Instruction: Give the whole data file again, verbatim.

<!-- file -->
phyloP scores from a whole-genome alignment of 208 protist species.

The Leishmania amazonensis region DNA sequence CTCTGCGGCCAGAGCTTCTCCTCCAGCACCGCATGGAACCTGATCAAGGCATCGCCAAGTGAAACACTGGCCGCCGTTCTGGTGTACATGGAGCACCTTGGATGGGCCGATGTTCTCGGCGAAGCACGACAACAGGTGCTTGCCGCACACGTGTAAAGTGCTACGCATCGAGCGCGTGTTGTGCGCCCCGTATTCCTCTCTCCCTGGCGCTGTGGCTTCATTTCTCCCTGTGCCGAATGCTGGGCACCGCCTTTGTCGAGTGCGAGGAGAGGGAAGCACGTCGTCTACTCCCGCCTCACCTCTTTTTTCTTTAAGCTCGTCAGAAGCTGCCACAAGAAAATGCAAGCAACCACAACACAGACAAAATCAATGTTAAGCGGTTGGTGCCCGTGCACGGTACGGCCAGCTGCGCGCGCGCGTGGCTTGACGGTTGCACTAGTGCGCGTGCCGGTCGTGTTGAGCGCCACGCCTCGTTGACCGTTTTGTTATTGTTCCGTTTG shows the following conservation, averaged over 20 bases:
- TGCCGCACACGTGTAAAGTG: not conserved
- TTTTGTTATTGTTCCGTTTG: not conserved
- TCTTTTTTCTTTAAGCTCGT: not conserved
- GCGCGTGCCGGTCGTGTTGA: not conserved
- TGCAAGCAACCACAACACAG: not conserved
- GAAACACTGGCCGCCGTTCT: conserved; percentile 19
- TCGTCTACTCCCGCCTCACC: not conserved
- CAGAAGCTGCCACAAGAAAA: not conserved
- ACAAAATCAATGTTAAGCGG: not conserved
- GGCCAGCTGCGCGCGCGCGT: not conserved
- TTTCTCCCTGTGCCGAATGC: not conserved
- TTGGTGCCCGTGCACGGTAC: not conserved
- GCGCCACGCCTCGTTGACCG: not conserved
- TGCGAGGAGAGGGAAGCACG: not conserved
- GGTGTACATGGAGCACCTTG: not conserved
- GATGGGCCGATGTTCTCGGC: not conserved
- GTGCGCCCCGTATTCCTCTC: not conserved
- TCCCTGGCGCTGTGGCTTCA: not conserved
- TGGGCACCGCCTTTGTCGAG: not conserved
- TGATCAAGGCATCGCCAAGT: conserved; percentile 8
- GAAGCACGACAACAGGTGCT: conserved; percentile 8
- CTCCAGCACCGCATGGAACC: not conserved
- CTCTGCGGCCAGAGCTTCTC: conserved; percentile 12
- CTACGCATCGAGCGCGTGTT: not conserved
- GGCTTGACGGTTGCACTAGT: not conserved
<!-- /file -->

phyloP scores from a whole-genome alignment of 208 protist species.

The Leishmania amazonensis region DNA sequence CTCTGCGGCCAGAGCTTCTCCTCCAGCACCGCATGGAACCTGATCAAGGCATCGCCAAGTGAAACACTGGCCGCCGTTCTGGTGTACATGGAGCACCTTGGATGGGCCGATGTTCTCGGCGAAGCACGACAACAGGTGCTTGCCGCACACGTGTAAAGTGCTACGCATCGAGCGCGTGTTGTGCGCCCCGTATTCCTCTCTCCCTGGCGCTGTGGCTTCATTTCTCCCTGTGCCGAATGCTGGGCACCGCCTTTGTCGAGTGCGAGGAGAGGGAAGCACGTCGTCTACTCCCGCCTCACCTCTTTTTTCTTTAAGCTCGTCAGAAGCTGCCACAAGAAAATGCAAGCAACCACAACACAGACAAAATCAATGTTAAGCGGTTGGTGCCCGTGCACGGTACGGCCAGCTGCGCGCGCGCGTGGCTTGACGGTTGCACTAGTGCGCGTGCCGGTCGTGTTGAGCGCCACGCCTCGTTGACCGTTTTGTTATTGTTCCGTTTG shows the following conservation, averaged over 20 bases:
- TGCCGCACACGTGTAAAGTG: not conserved
- TTTTGTTATTGTTCCGTTTG: not conserved
- TCTTTTTTCTTTAAGCTCGT: not conserved
- GCGCGTGCCGGTCGTGTTGA: not conserved
- TGCAAGCAACCACAACACAG: not conserved
- GAAACACTGGCCGCCGTTCT: conserved; percentile 19
- TCGTCTACTCCCGCCTCACC: not conserved
- CAGAAGCTGCCACAAGAAAA: not conserved
- ACAAAATCAATGTTAAGCGG: not conserved
- GGCCAGCTGCGCGCGCGCGT: not conserved
- TTTCTCCCTGTGCCGAATGC: not conserved
- TTGGTGCCCGTGCACGGTAC: not conserved
- GCGCCACGCCTCGTTGACCG: not conserved
- TGCGAGGAGAGGGAAGCACG: not conserved
- GGTGTACATGGAGCACCTTG: not conserved
- GATGGGCCGATGTTCTCGGC: not conserved
- GTGCGCCCCGTATTCCTCTC: not conserved
- TCCCTGGCGCTGTGGCTTCA: not conserved
- TGGGCACCGCCTTTGTCGAG: not conserved
- TGATCAAGGCATCGCCAAGT: conserved; percentile 8
- GAAGCACGACAACAGGTGCT: conserved; percentile 8
- CTCCAGCACCGCATGGAACC: not conserved
- CTCTGCGGCCAGAGCTTCTC: conserved; percentile 12
- CTACGCATCGAGCGCGTGTT: not conserved
- GGCTTGACGGTTGCACTAGT: not conserved